What could happen if we gave each person the tools to diminish their anxiety, reduce their fears and build a toolbox to achieve true resilience?
Anxiety is a normal part of life, but during the recent Covid-19 pandemic, many people are more worried, concerned and/or depressed than in normal circumstances. In order to find the ways to move forward and manage the stresses that recent circumstances have thrown at us, we need to better understand what anxiety is.
“I’ve always described it as a gnawing, tightness in your stomach and even in your whole body. It’s a weird feeling, because you can’t really pin it down. You know you feel worried, but you’re not sure about what. For me anxiety is: an underlying fear of not knowing what the future holds, or what the outcome of a situation will be”, says Dr Greg Pienaar, Principal of The Bridge School for Assisted Learning in Beverley, Sandton.
Anxiety is a normal reaction to danger, the body’s automatic fight-or-flight response that is triggered when you feel threatened, under pressure, or are facing a challenging situation
An overwhelming number of questions may resonate with us during these circumstances and the pandemic that causes an anxious feeling in the pit of our stomach. They include:
- What does the future hold?
- Will we ever get beyond the Coivid-19 virus?
- What will life be like after…
- Will we go back to “normal”?
- What if we get sick? What if a loved one gets sick? What if a lot of people get sick?
- Will we survive?
- Am I safe at school?
“I want to give you some ideas about coping with anxiety”, Dr Pienaar continues. There are many models out there which refer to methods of coping with anxiety. One of the most famous models is the ‘Three Basic Coping Styles model’ (Endler 1997, and Folkman and Lazarus, 1986):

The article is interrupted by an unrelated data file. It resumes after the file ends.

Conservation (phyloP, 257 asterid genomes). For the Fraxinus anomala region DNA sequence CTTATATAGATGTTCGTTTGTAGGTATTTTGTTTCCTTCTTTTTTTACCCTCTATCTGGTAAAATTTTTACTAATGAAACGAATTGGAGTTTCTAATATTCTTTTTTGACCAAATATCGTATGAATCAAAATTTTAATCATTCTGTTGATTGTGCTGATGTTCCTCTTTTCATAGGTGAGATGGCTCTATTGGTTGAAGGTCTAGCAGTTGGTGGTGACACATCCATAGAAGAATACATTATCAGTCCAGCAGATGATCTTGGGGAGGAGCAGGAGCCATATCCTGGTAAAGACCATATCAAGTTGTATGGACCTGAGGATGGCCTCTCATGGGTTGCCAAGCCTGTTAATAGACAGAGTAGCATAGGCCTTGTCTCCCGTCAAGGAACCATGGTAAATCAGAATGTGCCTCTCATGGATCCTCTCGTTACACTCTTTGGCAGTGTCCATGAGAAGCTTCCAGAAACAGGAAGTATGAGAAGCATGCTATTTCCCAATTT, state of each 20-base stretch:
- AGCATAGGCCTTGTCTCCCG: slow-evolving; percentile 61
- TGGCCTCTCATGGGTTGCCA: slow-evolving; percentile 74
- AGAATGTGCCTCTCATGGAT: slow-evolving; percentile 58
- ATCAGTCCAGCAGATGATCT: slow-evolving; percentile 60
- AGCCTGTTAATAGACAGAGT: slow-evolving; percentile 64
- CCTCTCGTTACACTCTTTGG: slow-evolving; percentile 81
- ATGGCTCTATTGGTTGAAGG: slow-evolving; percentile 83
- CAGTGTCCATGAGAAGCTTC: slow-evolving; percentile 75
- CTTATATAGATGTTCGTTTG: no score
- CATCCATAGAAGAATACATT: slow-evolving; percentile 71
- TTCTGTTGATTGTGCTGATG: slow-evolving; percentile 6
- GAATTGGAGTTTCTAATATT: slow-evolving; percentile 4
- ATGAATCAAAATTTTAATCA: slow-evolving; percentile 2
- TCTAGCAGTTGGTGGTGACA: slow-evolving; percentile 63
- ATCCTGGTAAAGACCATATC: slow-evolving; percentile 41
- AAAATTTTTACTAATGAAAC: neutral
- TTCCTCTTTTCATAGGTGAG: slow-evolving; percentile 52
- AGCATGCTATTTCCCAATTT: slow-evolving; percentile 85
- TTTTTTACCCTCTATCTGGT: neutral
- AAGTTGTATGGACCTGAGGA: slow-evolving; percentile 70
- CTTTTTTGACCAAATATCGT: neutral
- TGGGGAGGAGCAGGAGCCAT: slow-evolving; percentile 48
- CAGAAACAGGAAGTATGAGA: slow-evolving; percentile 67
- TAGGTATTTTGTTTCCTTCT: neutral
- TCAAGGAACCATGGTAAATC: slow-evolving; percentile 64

- Task-oriented (time-outs, eat well-balanced meals, count to ten slowly, limit alcohol and caffeine, take deep breaths, humour, enough sleep and other similar tasks).
- Emotion-oriented (meditation, distracting oneself, releasing pent-up emotions).
- Avoidance-oriented (staying away from triggers where possible, drug or alcohol abuse, severe procrastination). (psychologytoday.com)
Many models contain similar ideas but might not be the most suitable for everyone. Thus, consult an expert that could work with you on the different methodologies to find the best practice for you. In the meantime, we look at the following steps that may assist you in this pressurised time
One of the best ways of coping with anxiety relates to music.
Listening to music, finding appropriate songs for a specific mood. It is really strange that sometimes when you’re feeling down, to listen to sad songs can actually make you feel better. Or hearing a particularly “up” song can make you feel worse? Although at other times listening to particular songs or a specific playlist can make you feel better? For example, here is a “Coping with Covid top 5” playlist. These are songs which currently resonate with me:
- “I’m Not Over” Carolina Liar (Actually about not being over a girl in a relationship, but for me it’s about not being over The World and all the beautiful things in it, just yet).
- “Carry the Weight” (acoustic version) Denison Witmer (About “carrying the weight of anybody who needs help, especially at the moment).